Lilac

Lilac

Syringa

Lilacs are also munched about and taste divine when rolled in granulated sugar. People experiment profusely with this little diva, making wines, jellies, teas, cocktails, and infused honey.

  • Plant type: Perennial
  • Other names: Common Lilac
  • Medicinal: No
  • Culinary: Yes
  • Ceremonial: No
  • Parts Used: Flowers
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About Lilac

Syringa is home to 25 well-known species of fragrant flowering shrubs. These deciduous plants are native to temperate Asia and eastern Europe. They put out an exquisite frame of beauty with their deep green, heart-shaped lanceolate leaves (sometimes pinnate in a few species) and four-petalled small flowers that appear in a large oval cluster, showcasing a magnificent color palette of deep purple, blue,  lavender, red, pink, white, pale yellow, and cream.

It is not just the scenic beauty lilac plant is capable of enhancing, it has strong footings in the medicinal field too. Lilac flowers and leaves serve exceptionally when it comes to reducing fevers, expelling worms and parasites from the digestive tract, preventing the relapse of disease, and treating malaria. This nutrient-dense plant can also treat minor cuts, rashes, scrapes, sunburns, scabies, edema, bronchitis, productive cough, dry cough, cold and flu, cramps, and headache.

Lilacs are also munched about and taste divine when rolled in granulated sugar. People experiment profusely with this little diva, making wines, jellies, teas, cocktails, and whatnot. This show-stopping, heavenly-scented herb is brimmed with iridoids, phenylethanoids, phenylpropanoids, lignans, and many other beneficial constituents that grant lilacs their remarkable medicinal properties.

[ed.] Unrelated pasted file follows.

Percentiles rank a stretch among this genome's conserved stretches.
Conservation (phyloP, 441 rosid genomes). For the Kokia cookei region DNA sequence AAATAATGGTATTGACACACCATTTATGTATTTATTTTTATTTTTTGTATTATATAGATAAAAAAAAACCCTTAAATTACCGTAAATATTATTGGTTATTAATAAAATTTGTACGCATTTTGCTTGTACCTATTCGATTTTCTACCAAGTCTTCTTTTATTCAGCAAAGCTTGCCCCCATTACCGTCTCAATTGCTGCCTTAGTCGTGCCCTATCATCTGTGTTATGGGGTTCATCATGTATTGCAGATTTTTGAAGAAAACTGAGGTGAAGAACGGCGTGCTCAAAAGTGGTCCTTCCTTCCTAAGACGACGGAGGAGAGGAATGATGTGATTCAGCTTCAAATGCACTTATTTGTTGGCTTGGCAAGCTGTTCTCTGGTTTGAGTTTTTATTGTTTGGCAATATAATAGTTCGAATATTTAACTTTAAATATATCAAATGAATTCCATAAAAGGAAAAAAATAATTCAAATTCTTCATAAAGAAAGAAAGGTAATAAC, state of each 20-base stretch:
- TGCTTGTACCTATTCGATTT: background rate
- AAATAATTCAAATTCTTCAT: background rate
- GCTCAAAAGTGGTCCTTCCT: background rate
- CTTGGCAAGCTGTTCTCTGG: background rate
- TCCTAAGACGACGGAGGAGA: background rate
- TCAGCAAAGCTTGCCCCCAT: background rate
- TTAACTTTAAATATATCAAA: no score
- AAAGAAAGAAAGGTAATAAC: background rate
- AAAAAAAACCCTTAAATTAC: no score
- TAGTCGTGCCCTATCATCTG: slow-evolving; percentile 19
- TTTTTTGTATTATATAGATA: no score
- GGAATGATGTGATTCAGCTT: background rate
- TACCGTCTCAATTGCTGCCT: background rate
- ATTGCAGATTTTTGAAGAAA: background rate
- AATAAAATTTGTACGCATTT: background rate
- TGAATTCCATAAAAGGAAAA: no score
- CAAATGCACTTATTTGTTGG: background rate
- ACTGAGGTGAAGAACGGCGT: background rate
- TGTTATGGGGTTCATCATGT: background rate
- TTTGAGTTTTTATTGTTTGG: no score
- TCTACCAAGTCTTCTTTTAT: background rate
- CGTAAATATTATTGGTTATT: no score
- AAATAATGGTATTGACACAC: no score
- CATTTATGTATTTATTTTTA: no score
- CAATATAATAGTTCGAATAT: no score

Harvesting

Lilac flowers can be picked during spring when the florets are at least 1/3rd open, preferably in a cool morning or evening. 

Lilac flowers can be either hand-picked or cut using the usual sharp gardening scissors.

Lilac flowers can be air-dried in a warm, dried, and dark area for around three weeks. Store the dried blossoms in an airtight container and use them accordingly.

Growing

It is best to start lilac in spring with seeds or you can go for autumn if your zone receives harsh winters. They can also be propagated using root cuttings in spring. It isn’t ideal to grow lilacs indoors in a pot as they usually don’t thrive robustly in those settings unless you are willing to vigilantly provide them with adequate exposure to sunlight.

After being properly established, they do not require much maintenance. Annual fertilization with moderate soil moisture is quite enough for lilacs to prosper.

Lilac seeds take approximately a month to sprout. They grow at a moderate pace but take around 3 to 6 years to get mature enough for producing flowers. These flowers are generously pollinated by bees and other insects to transform them into leathery capsules bearing seeds. These seeds can be employed to start a new lilac plant.

 

Usage

The purity and innocence of lilacs have garnered them the all-so-deserving limelight. Their medicinal properties make them an exceptionally highly-prized herb.

  • Tincture - Fresh lilac flowers are macerated in alcohol, preferably vodka, for 2 to 4 weeks to yield a lilac tincture. Strain away the plant material and store the tincture in an amber glass airtight container to retain its efficacy.
  • Tea - Dried or fresh lilac flowers can be steeped in hot boiling water for 10 to 15 minutes to make a lilac tea.
  • Salve - Lilac infused oil is stirred in melted beeswax with a few drops of lavender essential oil (optional) to formulate a lilac salve.
  • Syrup - Fresh lilac flowers are simmered in sugar solution for a few minutes to form a sweet and divinely scented lilac syrup.
  • Infused Oil - Dried lilac flowers are infused in olive oil for 3 to 5 weeks on a sunny windowsill in a glass container to form lilac-infused oil.

Lilac Videos

How to harvest and create lilac honey